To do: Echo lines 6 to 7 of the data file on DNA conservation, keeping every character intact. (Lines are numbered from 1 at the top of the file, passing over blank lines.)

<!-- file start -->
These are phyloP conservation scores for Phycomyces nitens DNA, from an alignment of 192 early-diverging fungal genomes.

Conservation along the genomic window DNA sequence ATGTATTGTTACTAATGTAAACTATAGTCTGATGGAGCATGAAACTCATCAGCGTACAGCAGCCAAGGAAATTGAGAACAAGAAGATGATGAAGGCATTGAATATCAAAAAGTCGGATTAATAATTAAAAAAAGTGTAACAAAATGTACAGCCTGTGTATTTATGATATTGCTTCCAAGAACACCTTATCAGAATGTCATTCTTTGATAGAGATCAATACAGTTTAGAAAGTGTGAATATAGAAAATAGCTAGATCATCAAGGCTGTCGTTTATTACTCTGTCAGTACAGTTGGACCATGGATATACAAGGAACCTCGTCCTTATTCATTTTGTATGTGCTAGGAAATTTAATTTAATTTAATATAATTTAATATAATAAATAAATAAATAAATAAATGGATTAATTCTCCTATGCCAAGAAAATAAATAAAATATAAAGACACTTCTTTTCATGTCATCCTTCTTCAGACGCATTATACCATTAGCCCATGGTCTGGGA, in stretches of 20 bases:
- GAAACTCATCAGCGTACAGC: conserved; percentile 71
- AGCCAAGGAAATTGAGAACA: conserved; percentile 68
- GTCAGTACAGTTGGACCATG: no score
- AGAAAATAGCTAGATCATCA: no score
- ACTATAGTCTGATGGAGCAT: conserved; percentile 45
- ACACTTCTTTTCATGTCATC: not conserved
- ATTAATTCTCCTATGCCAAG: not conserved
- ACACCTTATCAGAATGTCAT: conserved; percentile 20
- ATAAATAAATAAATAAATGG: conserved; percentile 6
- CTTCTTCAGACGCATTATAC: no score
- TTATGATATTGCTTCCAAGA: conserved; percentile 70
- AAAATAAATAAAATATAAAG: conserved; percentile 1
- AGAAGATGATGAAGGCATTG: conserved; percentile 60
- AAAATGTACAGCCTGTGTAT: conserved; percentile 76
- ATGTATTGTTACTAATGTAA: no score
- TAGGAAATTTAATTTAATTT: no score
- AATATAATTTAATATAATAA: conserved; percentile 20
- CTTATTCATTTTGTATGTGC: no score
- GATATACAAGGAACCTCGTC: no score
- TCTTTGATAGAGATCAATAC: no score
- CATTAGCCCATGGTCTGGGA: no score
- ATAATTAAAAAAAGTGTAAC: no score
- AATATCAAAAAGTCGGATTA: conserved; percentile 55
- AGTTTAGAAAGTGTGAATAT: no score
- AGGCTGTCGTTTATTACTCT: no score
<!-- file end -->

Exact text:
- AGAAAATAGCTAGATCATCA: no score
- ACTATAGTCTGATGGAGCAT: conserved; percentile 45